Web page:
Chapter 10 – ancient rome geography

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Location – The Italian Peninsula is located in

southern Europe.

It is strategically located between

western Europe, North Africa, and

western Asia.
Shape – The Italian Peninsula is shaped like a

woman’s boot that is about to kick Sicily.

Boundaries – Mediterranean Sea (south), Adriatic

Sea (east), and Tyrrhenian Sea

(west), Alps (north)
Rivers – Tiber River – midway down the Italian


Po River – northern section of the Italian


Mountains – Alps (north)

Apennine Mts. – running down the

eastern side of the Italian peninsula

“Backbone of the Italian Peninsula”

Landforms (Terrain) - similar to Greece

mountainous with some

fertile plains (Latium Plain –

around Rome)

Climate – Warm and moist most of the year – great

conditions for growing grapes and olives

Legend – The king was overthrown by his brother. The new king attempted to drown his infant nephews. The babies were put in a basket and thrown into the Tiber River. The basket drifted to shore where a female wolf found it. The wolf cared for the babies until a shepherd found them and took them home. When they got older, they discovered who they were and killed the evil king. They founded a city on the banks of the Tiber River. The brothers fought over the naming of the city, and Romulus killed Remus. The city was named Rome after its first king, Romulus.
Early People of Rome – Latins – as villages

united they became known as Romans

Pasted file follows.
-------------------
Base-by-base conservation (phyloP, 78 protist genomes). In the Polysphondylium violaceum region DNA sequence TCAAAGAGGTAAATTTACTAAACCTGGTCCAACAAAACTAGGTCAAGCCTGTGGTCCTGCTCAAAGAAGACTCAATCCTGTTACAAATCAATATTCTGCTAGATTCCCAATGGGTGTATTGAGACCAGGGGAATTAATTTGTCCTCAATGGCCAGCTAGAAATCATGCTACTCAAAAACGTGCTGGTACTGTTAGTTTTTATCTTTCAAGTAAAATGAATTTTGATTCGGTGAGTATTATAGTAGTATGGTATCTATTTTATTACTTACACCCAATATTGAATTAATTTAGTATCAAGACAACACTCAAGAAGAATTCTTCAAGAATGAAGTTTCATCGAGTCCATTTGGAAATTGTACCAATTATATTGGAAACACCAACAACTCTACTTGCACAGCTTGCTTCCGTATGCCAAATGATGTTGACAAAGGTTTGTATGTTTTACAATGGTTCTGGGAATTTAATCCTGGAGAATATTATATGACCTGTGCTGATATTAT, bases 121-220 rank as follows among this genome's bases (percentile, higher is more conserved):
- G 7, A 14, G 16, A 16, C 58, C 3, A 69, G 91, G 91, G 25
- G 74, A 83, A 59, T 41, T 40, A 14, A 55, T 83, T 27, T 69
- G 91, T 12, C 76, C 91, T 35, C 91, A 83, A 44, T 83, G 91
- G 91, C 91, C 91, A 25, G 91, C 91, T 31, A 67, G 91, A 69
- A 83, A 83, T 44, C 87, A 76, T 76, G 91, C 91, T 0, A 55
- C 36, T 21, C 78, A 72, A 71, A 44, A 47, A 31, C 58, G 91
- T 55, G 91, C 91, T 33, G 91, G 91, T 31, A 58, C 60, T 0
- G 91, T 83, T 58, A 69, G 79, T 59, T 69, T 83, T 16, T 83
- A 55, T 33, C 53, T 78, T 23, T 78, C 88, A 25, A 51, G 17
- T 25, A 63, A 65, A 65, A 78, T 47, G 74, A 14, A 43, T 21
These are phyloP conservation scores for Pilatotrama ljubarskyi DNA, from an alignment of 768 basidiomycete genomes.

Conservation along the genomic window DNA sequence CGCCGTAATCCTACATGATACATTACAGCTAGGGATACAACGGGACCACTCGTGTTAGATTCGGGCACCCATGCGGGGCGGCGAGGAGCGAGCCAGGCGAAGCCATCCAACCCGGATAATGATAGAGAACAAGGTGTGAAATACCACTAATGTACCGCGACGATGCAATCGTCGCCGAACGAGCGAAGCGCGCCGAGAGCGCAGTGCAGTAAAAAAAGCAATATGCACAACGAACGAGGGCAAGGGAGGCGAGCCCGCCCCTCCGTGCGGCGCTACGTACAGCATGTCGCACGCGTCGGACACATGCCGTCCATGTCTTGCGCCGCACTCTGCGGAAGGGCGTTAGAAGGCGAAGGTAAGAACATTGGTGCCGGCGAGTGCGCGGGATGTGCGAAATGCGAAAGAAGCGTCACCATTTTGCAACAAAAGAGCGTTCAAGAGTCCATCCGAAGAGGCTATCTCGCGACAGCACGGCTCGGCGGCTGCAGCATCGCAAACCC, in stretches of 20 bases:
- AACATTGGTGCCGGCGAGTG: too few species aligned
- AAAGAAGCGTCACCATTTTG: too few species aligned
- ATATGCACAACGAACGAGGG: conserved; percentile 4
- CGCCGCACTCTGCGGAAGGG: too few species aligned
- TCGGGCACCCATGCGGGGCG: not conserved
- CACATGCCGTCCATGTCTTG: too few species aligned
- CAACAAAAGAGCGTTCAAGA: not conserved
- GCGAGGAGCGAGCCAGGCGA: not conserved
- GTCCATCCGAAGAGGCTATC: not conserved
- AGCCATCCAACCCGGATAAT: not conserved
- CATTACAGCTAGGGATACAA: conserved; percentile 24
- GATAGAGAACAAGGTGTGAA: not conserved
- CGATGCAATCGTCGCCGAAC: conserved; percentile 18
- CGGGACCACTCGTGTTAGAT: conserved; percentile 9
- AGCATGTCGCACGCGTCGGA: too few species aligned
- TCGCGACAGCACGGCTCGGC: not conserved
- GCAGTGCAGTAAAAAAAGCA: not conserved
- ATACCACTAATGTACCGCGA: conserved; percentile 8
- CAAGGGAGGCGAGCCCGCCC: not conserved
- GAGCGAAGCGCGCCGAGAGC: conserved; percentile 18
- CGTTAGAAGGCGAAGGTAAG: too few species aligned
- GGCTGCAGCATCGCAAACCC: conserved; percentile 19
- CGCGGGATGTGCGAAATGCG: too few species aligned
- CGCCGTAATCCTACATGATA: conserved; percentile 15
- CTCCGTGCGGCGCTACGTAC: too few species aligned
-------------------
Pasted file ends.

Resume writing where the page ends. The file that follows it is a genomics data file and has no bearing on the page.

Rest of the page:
Etruscans – came from the north – skilled

builders & farmers taught Romans

how to build aqueducts and make

better weapons and ships

Greeks–crossed the Adriatic Sea to settle on the

Italian Peninsula

Roman Society – Citizens and non-citizens

Citizens were divided into two groups

– Patricians and Plebeians

Patricians – members of Rome’s noble

families – owned large farms

Plebeians – men who farmed, traded, and

made things for a living

(such as farmers, soldiers, and

merchants). Plebeians served in

the army and paid taxes.

Majority of citizens were plebeians.

Republic – means “public things” in Latin

Citizens have the right to vote, or choose

their leaders. People elected to represent

the people are called representatives.

Senate – governing body – made up entirely of


Consuls – two patricians chosen to manage the

government and the army

The two consuls had the power to stop the other consul from taking action if he

did not agree.

Dictator - someone who has total control over the people

Appointed by the consuls in time of an emergency.

Plebeians often spoke out against the power of the patricians. Patricians owned much of the land around Rome and the plebeians were forced to rent land from the patricians. Plebeians threatened to revolt and stop serving in the army.

To get a say in the government the plebeians:

1) Refused to serve in the army

2) Refuse to pay taxes

Also, threatened to leave Rome and start own city.

The threat worked. Plebeians could …

1) Elect officials called Tribunes

2) Tribunes could veto a government action by the Senate

3) Had their rights protected

4) Elect their own assembly.

5) Eventually, passed laws for all of Rome.